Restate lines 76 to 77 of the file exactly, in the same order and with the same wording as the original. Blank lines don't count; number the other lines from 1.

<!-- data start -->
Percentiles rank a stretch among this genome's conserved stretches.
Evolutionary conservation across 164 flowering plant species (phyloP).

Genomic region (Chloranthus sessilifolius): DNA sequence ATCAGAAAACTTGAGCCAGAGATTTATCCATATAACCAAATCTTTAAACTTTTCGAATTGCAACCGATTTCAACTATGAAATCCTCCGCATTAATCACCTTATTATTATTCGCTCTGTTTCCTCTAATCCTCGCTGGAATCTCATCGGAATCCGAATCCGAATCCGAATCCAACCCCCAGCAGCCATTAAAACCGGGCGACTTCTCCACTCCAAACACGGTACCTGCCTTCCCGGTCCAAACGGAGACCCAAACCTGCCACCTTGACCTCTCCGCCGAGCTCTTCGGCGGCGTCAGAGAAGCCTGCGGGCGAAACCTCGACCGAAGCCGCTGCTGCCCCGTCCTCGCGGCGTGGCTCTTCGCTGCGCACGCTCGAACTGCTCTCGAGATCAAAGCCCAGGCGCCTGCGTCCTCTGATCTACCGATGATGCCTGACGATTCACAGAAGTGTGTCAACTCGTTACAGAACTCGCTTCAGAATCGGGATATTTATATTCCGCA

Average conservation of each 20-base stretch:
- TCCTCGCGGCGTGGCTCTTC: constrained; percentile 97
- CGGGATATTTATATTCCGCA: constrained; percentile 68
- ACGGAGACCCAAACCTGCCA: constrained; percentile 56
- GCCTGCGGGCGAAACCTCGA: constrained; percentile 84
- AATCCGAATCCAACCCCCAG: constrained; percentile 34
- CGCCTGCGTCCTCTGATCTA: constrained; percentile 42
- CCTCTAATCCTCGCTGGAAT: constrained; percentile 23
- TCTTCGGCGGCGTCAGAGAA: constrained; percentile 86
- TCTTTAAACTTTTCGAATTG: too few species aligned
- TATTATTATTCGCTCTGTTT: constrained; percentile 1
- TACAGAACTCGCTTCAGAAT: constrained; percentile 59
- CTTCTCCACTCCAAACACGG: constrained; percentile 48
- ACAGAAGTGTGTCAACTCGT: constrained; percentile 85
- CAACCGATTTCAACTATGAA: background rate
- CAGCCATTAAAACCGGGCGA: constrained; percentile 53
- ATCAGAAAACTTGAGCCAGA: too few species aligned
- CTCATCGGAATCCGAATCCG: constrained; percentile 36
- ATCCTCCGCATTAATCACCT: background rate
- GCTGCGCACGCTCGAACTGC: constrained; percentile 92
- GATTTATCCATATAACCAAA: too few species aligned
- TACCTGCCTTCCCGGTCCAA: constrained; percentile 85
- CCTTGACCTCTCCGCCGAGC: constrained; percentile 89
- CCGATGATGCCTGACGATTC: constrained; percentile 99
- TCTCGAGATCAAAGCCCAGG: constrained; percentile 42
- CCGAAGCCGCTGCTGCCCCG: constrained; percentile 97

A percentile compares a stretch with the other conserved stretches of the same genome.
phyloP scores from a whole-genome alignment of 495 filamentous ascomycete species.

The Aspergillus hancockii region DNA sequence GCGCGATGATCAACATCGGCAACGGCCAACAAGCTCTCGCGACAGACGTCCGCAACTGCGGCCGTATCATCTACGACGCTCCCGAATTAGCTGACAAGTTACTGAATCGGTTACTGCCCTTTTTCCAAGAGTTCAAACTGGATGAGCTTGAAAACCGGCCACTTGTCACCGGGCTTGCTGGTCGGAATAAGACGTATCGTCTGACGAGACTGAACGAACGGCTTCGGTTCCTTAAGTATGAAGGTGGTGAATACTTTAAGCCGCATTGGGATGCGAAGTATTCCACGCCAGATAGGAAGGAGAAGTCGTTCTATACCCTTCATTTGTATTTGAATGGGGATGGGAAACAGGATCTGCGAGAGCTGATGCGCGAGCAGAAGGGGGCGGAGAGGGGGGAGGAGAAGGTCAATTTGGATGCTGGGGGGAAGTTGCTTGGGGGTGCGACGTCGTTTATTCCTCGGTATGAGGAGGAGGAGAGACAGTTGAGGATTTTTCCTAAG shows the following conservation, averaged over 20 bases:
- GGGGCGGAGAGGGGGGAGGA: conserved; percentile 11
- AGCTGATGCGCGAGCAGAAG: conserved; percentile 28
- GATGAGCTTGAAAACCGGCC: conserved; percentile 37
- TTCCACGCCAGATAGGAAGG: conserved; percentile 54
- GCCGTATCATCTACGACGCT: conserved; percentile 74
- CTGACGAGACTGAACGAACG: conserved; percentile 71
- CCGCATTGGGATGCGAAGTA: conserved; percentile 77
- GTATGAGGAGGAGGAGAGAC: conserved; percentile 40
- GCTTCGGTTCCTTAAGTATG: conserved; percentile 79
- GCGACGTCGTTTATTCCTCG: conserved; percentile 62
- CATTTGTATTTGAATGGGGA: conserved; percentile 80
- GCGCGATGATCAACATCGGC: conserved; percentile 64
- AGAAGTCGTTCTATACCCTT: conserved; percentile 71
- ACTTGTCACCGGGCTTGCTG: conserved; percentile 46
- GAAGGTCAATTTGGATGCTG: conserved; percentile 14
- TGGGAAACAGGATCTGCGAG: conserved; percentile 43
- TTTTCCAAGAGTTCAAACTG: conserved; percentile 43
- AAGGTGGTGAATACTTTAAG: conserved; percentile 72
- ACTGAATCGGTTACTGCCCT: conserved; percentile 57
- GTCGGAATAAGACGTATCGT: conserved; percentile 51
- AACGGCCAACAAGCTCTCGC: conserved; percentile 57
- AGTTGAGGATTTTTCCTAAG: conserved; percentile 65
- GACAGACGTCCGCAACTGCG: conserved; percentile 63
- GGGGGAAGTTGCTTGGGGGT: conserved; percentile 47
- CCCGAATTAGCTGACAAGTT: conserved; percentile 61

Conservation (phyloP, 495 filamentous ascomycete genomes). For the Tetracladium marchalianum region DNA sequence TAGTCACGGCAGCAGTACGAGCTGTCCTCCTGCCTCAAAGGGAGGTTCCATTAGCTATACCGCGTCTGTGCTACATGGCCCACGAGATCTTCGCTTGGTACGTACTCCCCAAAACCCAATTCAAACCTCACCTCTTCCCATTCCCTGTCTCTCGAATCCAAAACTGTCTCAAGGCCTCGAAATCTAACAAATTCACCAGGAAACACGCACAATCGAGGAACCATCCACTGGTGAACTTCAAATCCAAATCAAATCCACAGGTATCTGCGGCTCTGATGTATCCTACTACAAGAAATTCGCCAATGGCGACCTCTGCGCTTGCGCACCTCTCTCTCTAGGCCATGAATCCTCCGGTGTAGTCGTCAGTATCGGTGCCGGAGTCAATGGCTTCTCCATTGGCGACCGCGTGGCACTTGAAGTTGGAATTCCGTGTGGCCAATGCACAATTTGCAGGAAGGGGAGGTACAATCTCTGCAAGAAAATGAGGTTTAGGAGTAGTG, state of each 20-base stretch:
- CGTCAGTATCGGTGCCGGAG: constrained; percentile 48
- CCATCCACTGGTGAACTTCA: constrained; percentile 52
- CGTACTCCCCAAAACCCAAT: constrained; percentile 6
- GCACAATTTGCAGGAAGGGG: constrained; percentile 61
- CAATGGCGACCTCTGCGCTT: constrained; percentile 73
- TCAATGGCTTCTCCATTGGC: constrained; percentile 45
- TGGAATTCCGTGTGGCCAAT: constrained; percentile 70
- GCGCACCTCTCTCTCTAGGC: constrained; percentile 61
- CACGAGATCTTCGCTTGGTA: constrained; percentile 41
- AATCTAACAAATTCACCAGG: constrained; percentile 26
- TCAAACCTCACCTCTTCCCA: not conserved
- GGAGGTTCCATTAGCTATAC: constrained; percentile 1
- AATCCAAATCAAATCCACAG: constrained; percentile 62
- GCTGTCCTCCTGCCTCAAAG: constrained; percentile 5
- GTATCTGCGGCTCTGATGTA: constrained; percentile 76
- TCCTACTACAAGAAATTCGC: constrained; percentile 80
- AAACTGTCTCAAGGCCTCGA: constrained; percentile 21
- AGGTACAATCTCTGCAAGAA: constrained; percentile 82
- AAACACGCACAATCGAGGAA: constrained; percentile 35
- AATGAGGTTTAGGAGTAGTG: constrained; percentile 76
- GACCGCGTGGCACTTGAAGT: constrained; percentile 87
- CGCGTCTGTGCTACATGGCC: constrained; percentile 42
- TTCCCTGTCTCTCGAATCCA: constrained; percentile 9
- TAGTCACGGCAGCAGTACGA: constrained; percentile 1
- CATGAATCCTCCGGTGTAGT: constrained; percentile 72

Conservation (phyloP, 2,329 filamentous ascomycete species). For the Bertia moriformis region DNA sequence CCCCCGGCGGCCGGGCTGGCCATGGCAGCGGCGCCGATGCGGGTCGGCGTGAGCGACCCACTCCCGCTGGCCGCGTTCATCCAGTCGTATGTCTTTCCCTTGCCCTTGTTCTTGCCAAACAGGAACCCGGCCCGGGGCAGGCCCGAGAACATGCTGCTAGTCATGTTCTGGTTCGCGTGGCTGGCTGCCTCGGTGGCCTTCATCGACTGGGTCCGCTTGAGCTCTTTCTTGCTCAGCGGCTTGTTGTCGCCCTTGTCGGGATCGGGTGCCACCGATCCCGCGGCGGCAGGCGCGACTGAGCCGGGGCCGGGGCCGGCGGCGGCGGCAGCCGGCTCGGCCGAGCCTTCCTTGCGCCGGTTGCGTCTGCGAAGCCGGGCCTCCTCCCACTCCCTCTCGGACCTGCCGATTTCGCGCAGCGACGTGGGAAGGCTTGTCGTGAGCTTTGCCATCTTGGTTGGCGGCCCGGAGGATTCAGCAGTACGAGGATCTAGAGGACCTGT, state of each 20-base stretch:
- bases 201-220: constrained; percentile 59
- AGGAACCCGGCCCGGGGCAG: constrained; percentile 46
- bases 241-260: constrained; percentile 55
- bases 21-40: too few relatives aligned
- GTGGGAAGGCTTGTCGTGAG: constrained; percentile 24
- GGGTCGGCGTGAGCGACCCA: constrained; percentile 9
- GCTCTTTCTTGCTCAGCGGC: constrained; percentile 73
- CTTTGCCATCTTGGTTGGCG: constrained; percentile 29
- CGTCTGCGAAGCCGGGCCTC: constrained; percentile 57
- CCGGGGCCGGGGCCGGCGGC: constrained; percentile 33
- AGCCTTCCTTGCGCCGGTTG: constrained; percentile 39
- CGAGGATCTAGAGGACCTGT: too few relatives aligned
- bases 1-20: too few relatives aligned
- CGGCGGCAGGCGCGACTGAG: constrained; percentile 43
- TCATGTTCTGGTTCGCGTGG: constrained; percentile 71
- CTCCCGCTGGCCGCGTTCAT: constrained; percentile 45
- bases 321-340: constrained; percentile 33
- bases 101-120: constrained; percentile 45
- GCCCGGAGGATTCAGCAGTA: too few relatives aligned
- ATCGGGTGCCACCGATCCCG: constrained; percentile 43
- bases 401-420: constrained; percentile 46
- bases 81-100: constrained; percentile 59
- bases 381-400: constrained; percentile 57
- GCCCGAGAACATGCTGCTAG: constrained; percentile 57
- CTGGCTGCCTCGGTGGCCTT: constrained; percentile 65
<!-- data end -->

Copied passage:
- AGGTACAATCTCTGCAAGAA: constrained; percentile 82
- AAACACGCACAATCGAGGAA: constrained; percentile 35